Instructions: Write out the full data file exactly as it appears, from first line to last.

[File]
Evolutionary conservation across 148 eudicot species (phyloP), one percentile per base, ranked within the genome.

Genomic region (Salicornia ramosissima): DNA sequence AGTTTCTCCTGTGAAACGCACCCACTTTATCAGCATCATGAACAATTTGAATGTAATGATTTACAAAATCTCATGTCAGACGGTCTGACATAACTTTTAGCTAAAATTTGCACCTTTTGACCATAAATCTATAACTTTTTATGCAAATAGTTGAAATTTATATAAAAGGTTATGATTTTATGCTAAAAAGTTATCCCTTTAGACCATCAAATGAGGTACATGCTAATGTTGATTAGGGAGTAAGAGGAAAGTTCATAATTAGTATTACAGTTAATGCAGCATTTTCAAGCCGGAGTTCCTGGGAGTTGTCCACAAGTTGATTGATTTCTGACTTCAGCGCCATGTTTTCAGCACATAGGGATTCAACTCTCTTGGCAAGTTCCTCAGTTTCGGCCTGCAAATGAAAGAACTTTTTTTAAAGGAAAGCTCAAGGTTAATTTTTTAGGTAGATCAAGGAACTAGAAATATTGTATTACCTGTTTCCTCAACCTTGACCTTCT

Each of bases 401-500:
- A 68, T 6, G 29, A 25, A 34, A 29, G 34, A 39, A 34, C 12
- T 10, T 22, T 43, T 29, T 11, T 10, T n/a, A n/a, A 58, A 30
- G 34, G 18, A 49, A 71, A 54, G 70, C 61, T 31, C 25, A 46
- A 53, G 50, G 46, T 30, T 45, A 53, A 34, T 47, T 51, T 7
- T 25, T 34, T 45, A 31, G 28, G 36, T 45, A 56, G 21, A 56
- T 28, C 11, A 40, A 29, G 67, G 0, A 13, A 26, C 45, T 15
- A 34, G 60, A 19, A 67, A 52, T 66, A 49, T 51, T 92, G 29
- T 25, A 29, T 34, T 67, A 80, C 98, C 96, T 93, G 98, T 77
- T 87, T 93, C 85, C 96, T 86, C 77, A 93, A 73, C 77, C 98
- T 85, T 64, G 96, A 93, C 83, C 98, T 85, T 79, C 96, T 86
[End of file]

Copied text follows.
Evolutionary conservation across 148 eudicot species (phyloP), one percentile per base, ranked within the genome.

Genomic region (Salicornia ramosissima): DNA sequence AGTTTCTCCTGTGAAACGCACCCACTTTATCAGCATCATGAACAATTTGAATGTAATGATTTACAAAATCTCATGTCAGACGGTCTGACATAACTTTTAGCTAAAATTTGCACCTTTTGACCATAAATCTATAACTTTTTATGCAAATAGTTGAAATTTATATAAAAGGTTATGATTTTATGCTAAAAAGTTATCCCTTTAGACCATCAAATGAGGTACATGCTAATGTTGATTAGGGAGTAAGAGGAAAGTTCATAATTAGTATTACAGTTAATGCAGCATTTTCAAGCCGGAGTTCCTGGGAGTTGTCCACAAGTTGATTGATTTCTGACTTCAGCGCCATGTTTTCAGCACATAGGGATTCAACTCTCTTGGCAAGTTCCTCAGTTTCGGCCTGCAAATGAAAGAACTTTTTTTAAAGGAAAGCTCAAGGTTAATTTTTTAGGTAGATCAAGGAACTAGAAATATTGTATTACCTGTTTCCTCAACCTTGACCTTCT

Each of bases 401-500:
- A 68, T 6, G 29, A 25, A 34, A 29, G 34, A 39, A 34, C 12
- T 10, T 22, T 43, T 29, T 11, T 10, T n/a, A n/a, A 58, A 30
- G 34, G 18, A 49, A 71, A 54, G 70, C 61, T 31, C 25, A 46
- A 53, G 50, G 46, T 30, T 45, A 53, A 34, T 47, T 51, T 7
- T 25, T 34, T 45, A 31, G 28, G 36, T 45, A 56, G 21, A 56
- T 28, C 11, A 40, A 29, G 67, G 0, A 13, A 26, C 45, T 15
- A 34, G 60, A 19, A 67, A 52, T 66, A 49, T 51, T 92, G 29
- T 25, A 29, T 34, T 67, A 80, C 98, C 96, T 93, G 98, T 77
- T 87, T 93, C 85, C 96, T 86, C 77, A 93, A 73, C 77, C 98
- T 85, T 64, G 96, A 93, C 83, C 98, T 85, T 79, C 96, T 86